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Fujimoto A.,Hiroshima University | Kondo S.-I.,Niigata Prefectural Fisheries and Marine Research Institute | Nakao R.,Niigata Prefectural Fisheries and Marine Research Institute | Tomaru Y.,Japan National Research Institute of Fisheries And Environment of Inland Sea | And 2 more authors.
Japan Agricultural Research Quarterly | Year: 2013

In autumn 2009, the first outbreak of the shellfish-killing dinoflagellate Heterocapsa circularisquama bloom was recorded in a small lagoon, Lake Kamo, located on Sado Isl., Niigata Prefecture, Japan. At the time, the fisheries damage on the oyster culture due to the bloom was estimated at about JPY 190 million. Also in summer 2010, H. circularisquama formed a bloom in Lake Kamo, but in this case, no oyster kill was recorded. In the present study, we measured the temporal change in the abundance of viruses causing lysis of H. circularisquama and compared it with the host dynamics. We checked the host specificity and virus sensitivity of the isolated virus clones and host clones, respectively. Different types of host and virus clone dominantly coexisted in this lake, and the intraspecies host specificity of each HcRNAV clone isolated in Lake Kamo, 2010, agreed well with the host range predicted based on thededuced amino acid sequence of the major capsid protein (MCP). Considering the contemporary appearance of the host and virus, viralinfection was assumed to be one of the factors affecting the dynamics of H. circularisquama population in this lake. Source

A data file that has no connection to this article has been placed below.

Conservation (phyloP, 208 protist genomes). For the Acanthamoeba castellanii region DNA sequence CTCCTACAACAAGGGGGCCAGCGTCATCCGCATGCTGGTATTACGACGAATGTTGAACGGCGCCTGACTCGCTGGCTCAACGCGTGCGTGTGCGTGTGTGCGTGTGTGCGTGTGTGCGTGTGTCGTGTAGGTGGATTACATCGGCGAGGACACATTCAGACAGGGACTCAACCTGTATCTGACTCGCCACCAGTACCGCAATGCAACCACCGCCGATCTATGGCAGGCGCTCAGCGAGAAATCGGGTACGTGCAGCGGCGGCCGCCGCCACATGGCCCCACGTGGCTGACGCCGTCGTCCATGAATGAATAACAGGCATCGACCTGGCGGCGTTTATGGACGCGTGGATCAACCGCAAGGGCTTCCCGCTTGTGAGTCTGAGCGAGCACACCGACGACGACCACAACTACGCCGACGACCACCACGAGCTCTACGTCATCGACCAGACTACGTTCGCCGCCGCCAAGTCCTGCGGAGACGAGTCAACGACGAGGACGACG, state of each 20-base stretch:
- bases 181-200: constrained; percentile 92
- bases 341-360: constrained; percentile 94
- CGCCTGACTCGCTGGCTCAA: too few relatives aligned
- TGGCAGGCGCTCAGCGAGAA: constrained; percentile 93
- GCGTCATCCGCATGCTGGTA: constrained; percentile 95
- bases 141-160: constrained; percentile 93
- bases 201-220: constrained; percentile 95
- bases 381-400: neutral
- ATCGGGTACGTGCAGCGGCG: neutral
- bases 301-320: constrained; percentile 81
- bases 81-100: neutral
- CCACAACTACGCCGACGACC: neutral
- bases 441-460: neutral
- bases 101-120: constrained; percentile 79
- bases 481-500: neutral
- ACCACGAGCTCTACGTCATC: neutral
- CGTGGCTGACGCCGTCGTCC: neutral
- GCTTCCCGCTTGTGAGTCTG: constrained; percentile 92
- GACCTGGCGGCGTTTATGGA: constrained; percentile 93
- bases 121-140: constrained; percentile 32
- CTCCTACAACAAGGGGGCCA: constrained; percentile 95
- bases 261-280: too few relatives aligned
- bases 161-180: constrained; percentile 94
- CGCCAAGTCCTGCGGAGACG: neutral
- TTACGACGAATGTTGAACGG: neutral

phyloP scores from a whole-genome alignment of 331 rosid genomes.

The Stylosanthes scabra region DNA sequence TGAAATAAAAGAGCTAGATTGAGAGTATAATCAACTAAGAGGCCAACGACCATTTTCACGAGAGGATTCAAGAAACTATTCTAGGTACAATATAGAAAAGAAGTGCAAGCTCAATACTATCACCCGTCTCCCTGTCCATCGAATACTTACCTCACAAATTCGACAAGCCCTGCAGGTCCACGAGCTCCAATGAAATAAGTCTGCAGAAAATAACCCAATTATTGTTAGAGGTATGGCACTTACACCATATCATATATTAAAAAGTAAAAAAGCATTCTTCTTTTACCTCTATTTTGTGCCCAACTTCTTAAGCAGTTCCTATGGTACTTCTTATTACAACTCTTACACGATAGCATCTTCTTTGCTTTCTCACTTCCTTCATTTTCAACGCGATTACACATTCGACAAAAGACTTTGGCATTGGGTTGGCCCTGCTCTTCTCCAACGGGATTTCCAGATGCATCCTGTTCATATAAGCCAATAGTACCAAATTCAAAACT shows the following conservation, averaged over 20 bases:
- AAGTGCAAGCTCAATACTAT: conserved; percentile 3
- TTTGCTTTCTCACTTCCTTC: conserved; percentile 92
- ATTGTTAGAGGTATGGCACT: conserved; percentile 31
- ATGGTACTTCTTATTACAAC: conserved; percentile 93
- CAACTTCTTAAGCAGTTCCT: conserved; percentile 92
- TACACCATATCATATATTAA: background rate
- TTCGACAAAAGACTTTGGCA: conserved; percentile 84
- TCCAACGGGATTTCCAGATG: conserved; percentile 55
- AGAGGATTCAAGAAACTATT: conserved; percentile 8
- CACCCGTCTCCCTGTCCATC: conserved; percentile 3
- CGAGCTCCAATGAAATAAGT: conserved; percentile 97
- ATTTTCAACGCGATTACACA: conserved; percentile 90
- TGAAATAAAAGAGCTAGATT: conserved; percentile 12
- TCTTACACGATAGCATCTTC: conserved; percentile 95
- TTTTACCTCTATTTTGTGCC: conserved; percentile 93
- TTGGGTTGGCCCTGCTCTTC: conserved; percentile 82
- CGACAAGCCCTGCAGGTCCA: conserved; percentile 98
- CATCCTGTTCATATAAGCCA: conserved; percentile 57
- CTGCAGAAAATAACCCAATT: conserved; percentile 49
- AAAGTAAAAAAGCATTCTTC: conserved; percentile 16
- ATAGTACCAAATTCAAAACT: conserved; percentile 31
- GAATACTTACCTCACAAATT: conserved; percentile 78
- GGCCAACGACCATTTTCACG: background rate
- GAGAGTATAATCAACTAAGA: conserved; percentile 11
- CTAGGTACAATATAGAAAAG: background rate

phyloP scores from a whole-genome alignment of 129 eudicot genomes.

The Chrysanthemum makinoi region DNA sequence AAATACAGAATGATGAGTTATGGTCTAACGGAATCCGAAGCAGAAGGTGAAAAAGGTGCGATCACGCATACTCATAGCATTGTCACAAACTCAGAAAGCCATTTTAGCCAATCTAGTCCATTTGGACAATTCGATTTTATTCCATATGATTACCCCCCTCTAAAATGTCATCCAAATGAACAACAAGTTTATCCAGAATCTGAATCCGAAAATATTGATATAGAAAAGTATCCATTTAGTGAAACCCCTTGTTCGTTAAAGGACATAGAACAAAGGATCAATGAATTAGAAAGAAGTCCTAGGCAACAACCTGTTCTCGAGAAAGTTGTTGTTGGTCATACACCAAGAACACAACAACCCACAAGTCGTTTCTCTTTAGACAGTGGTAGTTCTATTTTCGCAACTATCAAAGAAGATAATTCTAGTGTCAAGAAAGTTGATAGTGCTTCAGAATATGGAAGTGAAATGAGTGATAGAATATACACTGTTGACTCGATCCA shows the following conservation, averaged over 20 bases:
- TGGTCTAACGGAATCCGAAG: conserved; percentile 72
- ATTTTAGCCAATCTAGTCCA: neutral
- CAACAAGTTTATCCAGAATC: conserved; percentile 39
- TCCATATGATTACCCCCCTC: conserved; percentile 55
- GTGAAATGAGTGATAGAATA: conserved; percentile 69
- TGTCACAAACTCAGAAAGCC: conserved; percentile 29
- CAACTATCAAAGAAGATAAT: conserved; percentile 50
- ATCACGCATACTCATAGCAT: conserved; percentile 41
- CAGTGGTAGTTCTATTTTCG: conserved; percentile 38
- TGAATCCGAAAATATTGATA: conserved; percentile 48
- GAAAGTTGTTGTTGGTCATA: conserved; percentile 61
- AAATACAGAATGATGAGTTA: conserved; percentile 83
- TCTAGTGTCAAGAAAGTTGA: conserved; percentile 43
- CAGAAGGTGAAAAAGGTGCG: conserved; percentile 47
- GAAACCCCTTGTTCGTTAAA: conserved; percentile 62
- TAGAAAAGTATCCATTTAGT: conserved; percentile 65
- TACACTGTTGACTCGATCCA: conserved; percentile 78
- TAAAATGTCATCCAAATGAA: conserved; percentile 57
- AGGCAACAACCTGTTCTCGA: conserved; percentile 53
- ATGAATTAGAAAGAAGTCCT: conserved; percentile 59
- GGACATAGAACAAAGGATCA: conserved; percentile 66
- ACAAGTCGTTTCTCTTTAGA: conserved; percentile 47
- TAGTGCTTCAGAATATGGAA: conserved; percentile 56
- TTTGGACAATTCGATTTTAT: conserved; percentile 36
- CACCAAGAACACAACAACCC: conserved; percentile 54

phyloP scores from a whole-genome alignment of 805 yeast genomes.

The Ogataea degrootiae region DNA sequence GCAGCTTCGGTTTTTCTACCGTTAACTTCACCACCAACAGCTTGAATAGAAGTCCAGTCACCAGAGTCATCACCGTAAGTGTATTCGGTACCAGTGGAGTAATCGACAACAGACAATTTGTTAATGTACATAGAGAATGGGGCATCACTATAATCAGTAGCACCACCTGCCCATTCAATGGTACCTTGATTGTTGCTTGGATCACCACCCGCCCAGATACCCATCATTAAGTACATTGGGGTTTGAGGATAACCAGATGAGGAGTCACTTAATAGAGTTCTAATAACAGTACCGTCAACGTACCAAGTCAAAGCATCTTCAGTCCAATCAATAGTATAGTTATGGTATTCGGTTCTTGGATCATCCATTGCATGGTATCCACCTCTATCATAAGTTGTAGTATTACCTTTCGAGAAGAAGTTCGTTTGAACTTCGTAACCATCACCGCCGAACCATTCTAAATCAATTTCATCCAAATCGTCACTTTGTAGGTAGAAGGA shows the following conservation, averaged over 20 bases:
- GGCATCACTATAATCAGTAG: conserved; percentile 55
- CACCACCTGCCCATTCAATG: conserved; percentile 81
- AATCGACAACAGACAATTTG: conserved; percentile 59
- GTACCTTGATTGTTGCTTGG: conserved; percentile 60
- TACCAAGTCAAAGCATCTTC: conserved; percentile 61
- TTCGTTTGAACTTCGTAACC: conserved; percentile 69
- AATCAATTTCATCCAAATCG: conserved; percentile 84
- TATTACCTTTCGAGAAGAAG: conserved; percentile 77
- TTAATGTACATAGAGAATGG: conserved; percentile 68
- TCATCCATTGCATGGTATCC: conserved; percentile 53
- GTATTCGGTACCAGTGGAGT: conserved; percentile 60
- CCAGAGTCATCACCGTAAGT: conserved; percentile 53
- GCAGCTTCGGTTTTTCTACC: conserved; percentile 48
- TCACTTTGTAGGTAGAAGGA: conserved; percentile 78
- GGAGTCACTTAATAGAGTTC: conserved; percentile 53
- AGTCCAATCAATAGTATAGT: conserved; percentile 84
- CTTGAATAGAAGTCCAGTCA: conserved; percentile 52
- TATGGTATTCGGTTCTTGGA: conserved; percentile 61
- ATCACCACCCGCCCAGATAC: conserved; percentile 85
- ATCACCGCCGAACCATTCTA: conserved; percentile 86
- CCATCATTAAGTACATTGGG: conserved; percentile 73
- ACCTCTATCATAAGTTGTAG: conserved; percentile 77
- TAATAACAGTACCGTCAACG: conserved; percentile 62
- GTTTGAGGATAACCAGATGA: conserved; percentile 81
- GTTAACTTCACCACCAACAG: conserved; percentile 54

Kondo S.-I.,Niigata Prefectural Fisheries and Marine Research Institute | Nakao R.,Niigata Prefectural Fisheries and Marine Research Institute | Iwataki M.,Nagasaki University | Sakamoto S.,Fisheries Research Agency | And 3 more authors.
Nippon Suisan Gakkaishi (Japanese Edition) | Year: 2012

Lake Kamo is a small brackish lagoon located in Sado Island, Niigata, Japan (38°06′N, 138°44′E) and is famous for cultivation of the Pacific oyster Crassostrea gigas. In autumn 2009, a dinofiagellate Heterocapsa circularisquama formed a bloom in this lake, causing mass mortality of a considerable proportion of the cultured Pacific oysters and fisheries damage estimated to be 190 million Japanese yen. Although the origin or cause of entry of the H. circularisquama population into Lake Kamo is unknown, heavy stirring due to a large typhoon is considered to be a possible trigger of its blooming. This was the first attack by H. circularisquama in this lake; prior to this bloom, the northern limit of the distribution range of H. circularisquama had been Obama Bay, Fukui, Japan (35°50′N, 135°72′E). A H. circularisquama bloom recurred in Lake Kamo in the summer of 2010, although it did not cause considerable damage to cultured oysters. This phenomenon is considered to be a typical case of the northward expansion of harmful algae in the Northern Hemisphere. Source

Sarker A.,Sunway Business | Ikeda T.,Niigata Prefectural Fisheries and Marine Research Institute | Abe T.,Fukushima University | Inoue K.,Fukushima University
Ecological Economics | Year: 2015

Ostrom (1990) challenged the traditional belief that commons management inevitably requires state ownership or privatization and instead established the notion of user self-governance. This notion, a third policy option for managing the commons, entails little or no state involvement. Under this notion, Ostrom developed eight design principles to which self-governing institutional arrangements adhere, while the role of the state is minimal. This article seeks to establish whether design principles characterize such institutional arrangements when the role of the state is accommodated explicitly within the principles. Drawing on a case study of present-day management of Japan's community-based coastal fisheries commons, our study shows that the design principles can better characterize self-governing institutional arrangements when the state adopts a pro-user self-governance role that provides strategic support for users, but neither takes ownership of the commons nor participates in engineering the institutional arrangements. © 2015 Elsevier B.V. Source

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